Domenic Esposito’s new exhibition at the socially conscious Box Gallery in the West Palm Beach “Cultural Corridor” is a remarkable display of work that balances provocative imagery with an important observation.
Coincidently, the artist’s hometown is the official site for the first political theatre, as resourceful anti-taxation without representation patriots disguised as Native Americans tossed chests of tea into the Boston Harbor in the most famous protest that changed the course of American history. Artists have been inspired by this inventive act of de facto performance art for decades, Esposito joins a distinguished lineage of artists as serious activists who utilize their work to inform and engage.
For hundreds of years, artists have taken up the torch of visual dissent and banners of information supporting a worthy cause. Perhaps the most extraordinary and powerful image of protest is Pablo Picasso’s painting “Guernica,” which depicts death and desperation during the infamous massacre of a Basque village in 1937 and has since become a representation of every city ever bombed. It also is a lasting political statement against fascism.
Artists also were active with protest art during the Vietnam War, which saw Andy Warhol as a contributor to an anti-Nixon campaign. Most recently, we have seen a remarkable output of creative energy from artists with humanitarian or environmental commentary, especially during the last four desperate years. For example, Shepard Fairey began as a street artist and became internationally known for his activist posters, billboards, and collaged paintings, which are now highly collectible with increasing value and critical acclaim. Even the bull and the bear bronzes on Wall Street have become sculpture-as-communicator of different sides of opinion. (No bullshit please!) Jenny Holzer has covered entire buildings at night with projected notices viewed by millions that highlighted injustice in brief sentences. Dread Scott is a young contemporary African American artist who constructs black flags that display an embroidered message such as “A man was lynched by police yesterday,” which is the essence of compelling, noteworthy messaging and the principle behind the Black Lives Matter movement that we all are human beings. That we all feel the same pain and loss. And these artworks actually succeeded and certainly served their original purpose.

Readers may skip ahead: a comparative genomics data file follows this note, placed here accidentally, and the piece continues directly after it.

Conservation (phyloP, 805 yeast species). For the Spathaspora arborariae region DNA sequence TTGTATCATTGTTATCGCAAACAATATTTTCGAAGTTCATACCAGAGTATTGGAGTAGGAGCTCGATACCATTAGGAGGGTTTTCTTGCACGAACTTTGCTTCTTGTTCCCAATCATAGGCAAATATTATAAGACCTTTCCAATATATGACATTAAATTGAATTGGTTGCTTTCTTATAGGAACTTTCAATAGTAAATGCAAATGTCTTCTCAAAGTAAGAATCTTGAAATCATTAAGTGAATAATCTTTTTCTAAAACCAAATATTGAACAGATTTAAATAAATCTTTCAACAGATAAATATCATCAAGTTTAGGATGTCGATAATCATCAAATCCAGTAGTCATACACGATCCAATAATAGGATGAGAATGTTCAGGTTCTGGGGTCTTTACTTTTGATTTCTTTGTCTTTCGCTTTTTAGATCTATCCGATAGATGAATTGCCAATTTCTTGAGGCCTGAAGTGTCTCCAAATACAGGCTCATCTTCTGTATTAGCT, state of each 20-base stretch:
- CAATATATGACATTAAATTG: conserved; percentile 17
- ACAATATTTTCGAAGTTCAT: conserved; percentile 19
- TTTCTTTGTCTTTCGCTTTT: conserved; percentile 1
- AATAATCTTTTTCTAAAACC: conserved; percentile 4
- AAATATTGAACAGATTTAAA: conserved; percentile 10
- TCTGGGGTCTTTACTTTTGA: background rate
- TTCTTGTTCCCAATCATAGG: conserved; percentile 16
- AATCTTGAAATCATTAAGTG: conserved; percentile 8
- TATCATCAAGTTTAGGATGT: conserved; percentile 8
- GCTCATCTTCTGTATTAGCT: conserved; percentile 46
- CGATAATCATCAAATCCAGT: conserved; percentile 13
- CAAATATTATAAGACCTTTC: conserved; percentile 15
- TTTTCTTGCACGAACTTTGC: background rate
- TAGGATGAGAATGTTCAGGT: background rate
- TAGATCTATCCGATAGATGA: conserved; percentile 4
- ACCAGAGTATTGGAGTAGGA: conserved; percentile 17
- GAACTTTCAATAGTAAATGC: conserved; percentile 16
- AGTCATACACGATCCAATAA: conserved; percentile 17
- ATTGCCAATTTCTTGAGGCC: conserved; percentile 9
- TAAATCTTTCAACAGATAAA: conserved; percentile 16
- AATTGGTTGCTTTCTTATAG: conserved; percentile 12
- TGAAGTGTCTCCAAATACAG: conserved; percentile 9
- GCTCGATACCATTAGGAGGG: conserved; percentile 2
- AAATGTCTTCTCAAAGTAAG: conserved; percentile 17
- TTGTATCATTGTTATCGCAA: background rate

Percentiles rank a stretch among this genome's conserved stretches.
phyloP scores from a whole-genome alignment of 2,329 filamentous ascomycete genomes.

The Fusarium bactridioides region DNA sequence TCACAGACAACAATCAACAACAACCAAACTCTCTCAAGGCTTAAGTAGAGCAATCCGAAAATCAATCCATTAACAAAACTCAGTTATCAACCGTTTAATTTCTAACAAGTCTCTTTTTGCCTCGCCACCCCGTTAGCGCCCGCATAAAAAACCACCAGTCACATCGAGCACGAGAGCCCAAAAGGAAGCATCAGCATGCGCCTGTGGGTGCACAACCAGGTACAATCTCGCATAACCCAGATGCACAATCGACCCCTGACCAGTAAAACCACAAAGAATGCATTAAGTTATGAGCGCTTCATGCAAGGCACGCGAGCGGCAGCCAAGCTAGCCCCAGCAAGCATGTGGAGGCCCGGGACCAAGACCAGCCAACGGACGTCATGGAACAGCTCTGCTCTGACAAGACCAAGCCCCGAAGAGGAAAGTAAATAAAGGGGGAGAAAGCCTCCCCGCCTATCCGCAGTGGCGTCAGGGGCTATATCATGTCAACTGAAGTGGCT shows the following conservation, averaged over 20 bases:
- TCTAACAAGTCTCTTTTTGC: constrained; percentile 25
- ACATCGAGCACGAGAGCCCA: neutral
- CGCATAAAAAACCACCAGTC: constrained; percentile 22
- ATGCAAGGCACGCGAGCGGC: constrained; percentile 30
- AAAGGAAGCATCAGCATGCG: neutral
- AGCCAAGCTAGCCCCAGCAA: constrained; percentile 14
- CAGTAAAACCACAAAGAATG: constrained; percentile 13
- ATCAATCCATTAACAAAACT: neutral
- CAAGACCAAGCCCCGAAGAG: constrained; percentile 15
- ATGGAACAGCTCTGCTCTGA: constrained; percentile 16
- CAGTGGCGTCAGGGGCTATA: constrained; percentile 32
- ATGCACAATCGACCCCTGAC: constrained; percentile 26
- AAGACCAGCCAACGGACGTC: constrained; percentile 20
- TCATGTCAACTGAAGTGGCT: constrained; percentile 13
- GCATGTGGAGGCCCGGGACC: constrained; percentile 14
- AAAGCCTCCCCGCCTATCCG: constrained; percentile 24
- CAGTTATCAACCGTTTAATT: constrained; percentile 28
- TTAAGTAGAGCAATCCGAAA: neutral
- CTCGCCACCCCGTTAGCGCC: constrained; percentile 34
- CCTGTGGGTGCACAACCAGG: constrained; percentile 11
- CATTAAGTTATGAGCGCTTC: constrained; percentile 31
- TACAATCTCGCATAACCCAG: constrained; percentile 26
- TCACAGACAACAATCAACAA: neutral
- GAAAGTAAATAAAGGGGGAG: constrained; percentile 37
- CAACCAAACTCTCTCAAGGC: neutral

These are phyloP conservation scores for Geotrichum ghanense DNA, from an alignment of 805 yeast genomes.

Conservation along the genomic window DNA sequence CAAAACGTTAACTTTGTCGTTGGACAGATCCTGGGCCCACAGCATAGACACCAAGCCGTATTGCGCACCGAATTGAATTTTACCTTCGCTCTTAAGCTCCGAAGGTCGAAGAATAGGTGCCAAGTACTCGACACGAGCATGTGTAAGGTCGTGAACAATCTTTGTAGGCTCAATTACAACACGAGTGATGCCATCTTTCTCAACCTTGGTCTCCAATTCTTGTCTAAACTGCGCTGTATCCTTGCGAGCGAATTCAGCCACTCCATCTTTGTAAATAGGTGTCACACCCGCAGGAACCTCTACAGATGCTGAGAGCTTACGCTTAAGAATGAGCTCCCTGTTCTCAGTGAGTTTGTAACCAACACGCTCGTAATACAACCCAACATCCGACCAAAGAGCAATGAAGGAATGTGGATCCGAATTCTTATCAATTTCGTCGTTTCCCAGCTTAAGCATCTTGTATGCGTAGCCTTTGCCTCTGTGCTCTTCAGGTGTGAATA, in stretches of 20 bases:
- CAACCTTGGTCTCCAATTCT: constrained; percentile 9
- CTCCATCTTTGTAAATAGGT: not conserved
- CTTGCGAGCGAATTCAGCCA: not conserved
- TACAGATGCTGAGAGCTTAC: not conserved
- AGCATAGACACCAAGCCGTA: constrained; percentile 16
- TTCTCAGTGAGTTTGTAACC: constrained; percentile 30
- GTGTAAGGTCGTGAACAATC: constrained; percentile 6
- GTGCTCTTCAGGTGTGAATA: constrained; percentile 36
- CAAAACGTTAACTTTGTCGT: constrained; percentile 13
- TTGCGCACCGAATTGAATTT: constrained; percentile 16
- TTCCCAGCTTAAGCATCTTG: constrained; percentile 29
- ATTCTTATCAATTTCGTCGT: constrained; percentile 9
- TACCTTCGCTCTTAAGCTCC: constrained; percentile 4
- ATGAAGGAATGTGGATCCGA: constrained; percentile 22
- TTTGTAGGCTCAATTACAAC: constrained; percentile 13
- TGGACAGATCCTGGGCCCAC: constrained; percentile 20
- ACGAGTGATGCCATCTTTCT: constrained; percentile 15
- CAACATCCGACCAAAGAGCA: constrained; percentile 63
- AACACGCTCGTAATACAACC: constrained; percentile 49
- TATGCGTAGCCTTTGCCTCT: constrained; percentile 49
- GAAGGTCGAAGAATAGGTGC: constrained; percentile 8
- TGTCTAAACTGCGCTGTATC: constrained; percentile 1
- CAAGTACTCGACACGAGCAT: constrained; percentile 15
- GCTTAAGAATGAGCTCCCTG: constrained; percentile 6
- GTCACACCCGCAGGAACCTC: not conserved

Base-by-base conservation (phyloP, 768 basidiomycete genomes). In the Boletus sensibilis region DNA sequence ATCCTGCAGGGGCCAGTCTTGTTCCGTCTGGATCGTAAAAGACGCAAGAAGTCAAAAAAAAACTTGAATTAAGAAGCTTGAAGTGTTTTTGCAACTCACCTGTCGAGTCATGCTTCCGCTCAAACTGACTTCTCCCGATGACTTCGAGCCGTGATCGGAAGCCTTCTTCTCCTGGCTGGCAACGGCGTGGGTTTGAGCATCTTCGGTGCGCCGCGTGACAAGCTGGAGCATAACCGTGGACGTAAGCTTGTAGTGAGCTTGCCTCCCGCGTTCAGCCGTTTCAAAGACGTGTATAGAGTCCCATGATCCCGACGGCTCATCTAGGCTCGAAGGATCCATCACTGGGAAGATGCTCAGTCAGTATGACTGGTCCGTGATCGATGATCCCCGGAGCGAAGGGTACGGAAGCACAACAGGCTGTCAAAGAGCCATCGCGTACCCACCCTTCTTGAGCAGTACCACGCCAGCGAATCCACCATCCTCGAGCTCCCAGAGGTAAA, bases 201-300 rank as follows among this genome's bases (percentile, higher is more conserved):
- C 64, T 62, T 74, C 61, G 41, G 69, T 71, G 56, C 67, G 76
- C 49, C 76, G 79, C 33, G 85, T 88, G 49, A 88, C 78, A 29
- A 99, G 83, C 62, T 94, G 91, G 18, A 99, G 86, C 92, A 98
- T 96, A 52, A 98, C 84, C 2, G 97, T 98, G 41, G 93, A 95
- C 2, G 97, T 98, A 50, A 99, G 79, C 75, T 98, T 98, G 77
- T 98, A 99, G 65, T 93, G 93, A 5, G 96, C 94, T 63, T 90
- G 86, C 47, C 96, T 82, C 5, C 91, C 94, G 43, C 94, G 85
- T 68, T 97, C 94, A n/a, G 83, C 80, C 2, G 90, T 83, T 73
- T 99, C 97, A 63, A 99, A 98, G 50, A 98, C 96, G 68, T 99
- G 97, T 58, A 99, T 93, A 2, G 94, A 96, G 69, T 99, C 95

As an artist and an activist, Domenic Esposito has joined a distinguished crew with his own inventive brand and has dedicated his career to examining the serious issues of depression, loneliness, mental illness, and addiction, all of which have been exacerbated and laid bare by the COVID-19 pandemic.
He achieved national attention through the massive opioid spoon sculptures he placed on the doorsteps of those he deemed to be major contributors to the opioid crisis. He founded the Opioid Spoon Project to serve as the voice of truth, solutions, and as a platform for constructive social change and legal accountability for the opioid epidemic and its deadly and destructive effects on people from all walks of life.
Esposito fits perfectly into the ‘artist as dedicated communicator’ role and as a craftsman whose work became his life as a steadfast soldier of honorable propaganda in the best of terms that makes the earth a better place for its citizens.
There are many artists who share Esposito’s commitment to public service announcements initially scribbled on public walls; paint-spraying crusaders who leave a confrontational visual memo.